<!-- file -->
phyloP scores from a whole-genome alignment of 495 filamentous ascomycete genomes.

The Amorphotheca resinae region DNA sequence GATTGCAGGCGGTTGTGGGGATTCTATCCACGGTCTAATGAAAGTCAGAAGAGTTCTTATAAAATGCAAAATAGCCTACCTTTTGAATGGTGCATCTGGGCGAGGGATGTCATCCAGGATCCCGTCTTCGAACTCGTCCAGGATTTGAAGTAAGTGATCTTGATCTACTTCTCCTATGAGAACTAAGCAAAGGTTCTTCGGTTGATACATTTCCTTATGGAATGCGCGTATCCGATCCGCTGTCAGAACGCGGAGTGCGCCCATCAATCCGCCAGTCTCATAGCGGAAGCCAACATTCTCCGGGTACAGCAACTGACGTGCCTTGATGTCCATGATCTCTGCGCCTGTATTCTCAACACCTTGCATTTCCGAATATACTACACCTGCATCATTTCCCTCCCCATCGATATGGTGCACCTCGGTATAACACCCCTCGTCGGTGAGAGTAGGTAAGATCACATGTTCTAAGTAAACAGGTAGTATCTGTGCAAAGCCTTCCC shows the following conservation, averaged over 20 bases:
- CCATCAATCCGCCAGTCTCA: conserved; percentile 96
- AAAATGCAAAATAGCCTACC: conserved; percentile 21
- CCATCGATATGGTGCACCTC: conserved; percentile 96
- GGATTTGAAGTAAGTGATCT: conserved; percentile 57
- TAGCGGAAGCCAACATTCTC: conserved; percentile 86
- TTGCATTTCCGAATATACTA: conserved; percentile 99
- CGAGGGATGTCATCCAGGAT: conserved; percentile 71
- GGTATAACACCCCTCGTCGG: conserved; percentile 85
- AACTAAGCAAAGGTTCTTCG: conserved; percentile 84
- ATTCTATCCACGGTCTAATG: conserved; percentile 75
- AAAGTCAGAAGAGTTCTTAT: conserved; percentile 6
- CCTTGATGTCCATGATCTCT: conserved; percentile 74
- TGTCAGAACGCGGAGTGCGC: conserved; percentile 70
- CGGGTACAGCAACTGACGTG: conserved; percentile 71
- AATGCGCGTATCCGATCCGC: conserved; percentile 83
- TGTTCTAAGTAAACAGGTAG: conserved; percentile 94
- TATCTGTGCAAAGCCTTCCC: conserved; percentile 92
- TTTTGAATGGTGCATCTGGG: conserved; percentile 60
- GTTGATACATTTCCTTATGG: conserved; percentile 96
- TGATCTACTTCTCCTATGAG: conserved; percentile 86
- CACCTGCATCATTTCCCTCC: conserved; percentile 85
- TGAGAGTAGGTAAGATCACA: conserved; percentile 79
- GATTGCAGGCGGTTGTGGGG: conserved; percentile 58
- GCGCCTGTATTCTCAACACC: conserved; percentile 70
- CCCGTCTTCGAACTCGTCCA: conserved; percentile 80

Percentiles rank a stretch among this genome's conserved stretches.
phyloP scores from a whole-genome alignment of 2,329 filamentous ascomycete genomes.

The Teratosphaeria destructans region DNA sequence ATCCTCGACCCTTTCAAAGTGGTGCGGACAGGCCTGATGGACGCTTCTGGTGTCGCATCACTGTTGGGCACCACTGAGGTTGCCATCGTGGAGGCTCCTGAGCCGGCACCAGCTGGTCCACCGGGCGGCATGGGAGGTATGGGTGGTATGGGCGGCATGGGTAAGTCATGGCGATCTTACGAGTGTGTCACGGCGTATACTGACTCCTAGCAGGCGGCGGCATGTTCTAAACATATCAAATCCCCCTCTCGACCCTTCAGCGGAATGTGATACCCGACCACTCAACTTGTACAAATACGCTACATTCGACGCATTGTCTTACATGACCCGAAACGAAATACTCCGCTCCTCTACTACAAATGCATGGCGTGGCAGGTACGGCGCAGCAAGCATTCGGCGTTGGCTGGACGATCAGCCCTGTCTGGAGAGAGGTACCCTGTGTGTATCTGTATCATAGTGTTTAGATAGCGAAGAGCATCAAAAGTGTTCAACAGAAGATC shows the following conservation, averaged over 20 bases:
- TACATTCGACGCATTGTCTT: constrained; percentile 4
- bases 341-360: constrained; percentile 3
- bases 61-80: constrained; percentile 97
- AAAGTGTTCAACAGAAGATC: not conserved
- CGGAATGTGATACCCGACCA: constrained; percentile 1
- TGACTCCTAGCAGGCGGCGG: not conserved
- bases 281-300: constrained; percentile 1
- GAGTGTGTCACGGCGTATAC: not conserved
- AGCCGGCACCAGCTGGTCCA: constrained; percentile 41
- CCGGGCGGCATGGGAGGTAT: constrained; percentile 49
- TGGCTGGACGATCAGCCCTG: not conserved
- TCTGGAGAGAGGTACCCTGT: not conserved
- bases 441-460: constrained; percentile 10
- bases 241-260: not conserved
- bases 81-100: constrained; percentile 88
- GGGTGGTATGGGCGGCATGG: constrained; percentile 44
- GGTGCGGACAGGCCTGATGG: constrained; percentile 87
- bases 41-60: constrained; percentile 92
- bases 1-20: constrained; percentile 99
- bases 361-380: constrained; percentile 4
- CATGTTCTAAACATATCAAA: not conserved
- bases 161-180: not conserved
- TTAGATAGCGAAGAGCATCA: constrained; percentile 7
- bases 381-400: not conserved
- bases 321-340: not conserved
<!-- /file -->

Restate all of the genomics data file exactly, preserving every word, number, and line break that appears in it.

phyloP scores from a whole-genome alignment of 495 filamentous ascomycete genomes.

The Amorphotheca resinae region DNA sequence GATTGCAGGCGGTTGTGGGGATTCTATCCACGGTCTAATGAAAGTCAGAAGAGTTCTTATAAAATGCAAAATAGCCTACCTTTTGAATGGTGCATCTGGGCGAGGGATGTCATCCAGGATCCCGTCTTCGAACTCGTCCAGGATTTGAAGTAAGTGATCTTGATCTACTTCTCCTATGAGAACTAAGCAAAGGTTCTTCGGTTGATACATTTCCTTATGGAATGCGCGTATCCGATCCGCTGTCAGAACGCGGAGTGCGCCCATCAATCCGCCAGTCTCATAGCGGAAGCCAACATTCTCCGGGTACAGCAACTGACGTGCCTTGATGTCCATGATCTCTGCGCCTGTATTCTCAACACCTTGCATTTCCGAATATACTACACCTGCATCATTTCCCTCCCCATCGATATGGTGCACCTCGGTATAACACCCCTCGTCGGTGAGAGTAGGTAAGATCACATGTTCTAAGTAAACAGGTAGTATCTGTGCAAAGCCTTCCC shows the following conservation, averaged over 20 bases:
- CCATCAATCCGCCAGTCTCA: conserved; percentile 96
- AAAATGCAAAATAGCCTACC: conserved; percentile 21
- CCATCGATATGGTGCACCTC: conserved; percentile 96
- GGATTTGAAGTAAGTGATCT: conserved; percentile 57
- TAGCGGAAGCCAACATTCTC: conserved; percentile 86
- TTGCATTTCCGAATATACTA: conserved; percentile 99
- CGAGGGATGTCATCCAGGAT: conserved; percentile 71
- GGTATAACACCCCTCGTCGG: conserved; percentile 85
- AACTAAGCAAAGGTTCTTCG: conserved; percentile 84
- ATTCTATCCACGGTCTAATG: conserved; percentile 75
- AAAGTCAGAAGAGTTCTTAT: conserved; percentile 6
- CCTTGATGTCCATGATCTCT: conserved; percentile 74
- TGTCAGAACGCGGAGTGCGC: conserved; percentile 70
- CGGGTACAGCAACTGACGTG: conserved; percentile 71
- AATGCGCGTATCCGATCCGC: conserved; percentile 83
- TGTTCTAAGTAAACAGGTAG: conserved; percentile 94
- TATCTGTGCAAAGCCTTCCC: conserved; percentile 92
- TTTTGAATGGTGCATCTGGG: conserved; percentile 60
- GTTGATACATTTCCTTATGG: conserved; percentile 96
- TGATCTACTTCTCCTATGAG: conserved; percentile 86
- CACCTGCATCATTTCCCTCC: conserved; percentile 85
- TGAGAGTAGGTAAGATCACA: conserved; percentile 79
- GATTGCAGGCGGTTGTGGGG: conserved; percentile 58
- GCGCCTGTATTCTCAACACC: conserved; percentile 70
- CCCGTCTTCGAACTCGTCCA: conserved; percentile 80

Percentiles rank a stretch among this genome's conserved stretches.
phyloP scores from a whole-genome alignment of 2,329 filamentous ascomycete genomes.

The Teratosphaeria destructans region DNA sequence ATCCTCGACCCTTTCAAAGTGGTGCGGACAGGCCTGATGGACGCTTCTGGTGTCGCATCACTGTTGGGCACCACTGAGGTTGCCATCGTGGAGGCTCCTGAGCCGGCACCAGCTGGTCCACCGGGCGGCATGGGAGGTATGGGTGGTATGGGCGGCATGGGTAAGTCATGGCGATCTTACGAGTGTGTCACGGCGTATACTGACTCCTAGCAGGCGGCGGCATGTTCTAAACATATCAAATCCCCCTCTCGACCCTTCAGCGGAATGTGATACCCGACCACTCAACTTGTACAAATACGCTACATTCGACGCATTGTCTTACATGACCCGAAACGAAATACTCCGCTCCTCTACTACAAATGCATGGCGTGGCAGGTACGGCGCAGCAAGCATTCGGCGTTGGCTGGACGATCAGCCCTGTCTGGAGAGAGGTACCCTGTGTGTATCTGTATCATAGTGTTTAGATAGCGAAGAGCATCAAAAGTGTTCAACAGAAGATC shows the following conservation, averaged over 20 bases:
- TACATTCGACGCATTGTCTT: constrained; percentile 4
- bases 341-360: constrained; percentile 3
- bases 61-80: constrained; percentile 97
- AAAGTGTTCAACAGAAGATC: not conserved
- CGGAATGTGATACCCGACCA: constrained; percentile 1
- TGACTCCTAGCAGGCGGCGG: not conserved
- bases 281-300: constrained; percentile 1
- GAGTGTGTCACGGCGTATAC: not conserved
- AGCCGGCACCAGCTGGTCCA: constrained; percentile 41
- CCGGGCGGCATGGGAGGTAT: constrained; percentile 49
- TGGCTGGACGATCAGCCCTG: not conserved
- TCTGGAGAGAGGTACCCTGT: not conserved
- bases 441-460: constrained; percentile 10
- bases 241-260: not conserved
- bases 81-100: constrained; percentile 88
- GGGTGGTATGGGCGGCATGG: constrained; percentile 44
- GGTGCGGACAGGCCTGATGG: constrained; percentile 87
- bases 41-60: constrained; percentile 92
- bases 1-20: constrained; percentile 99
- bases 361-380: constrained; percentile 4
- CATGTTCTAAACATATCAAA: not conserved
- bases 161-180: not conserved
- TTAGATAGCGAAGAGCATCA: constrained; percentile 7
- bases 381-400: not conserved
- bases 321-340: not conserved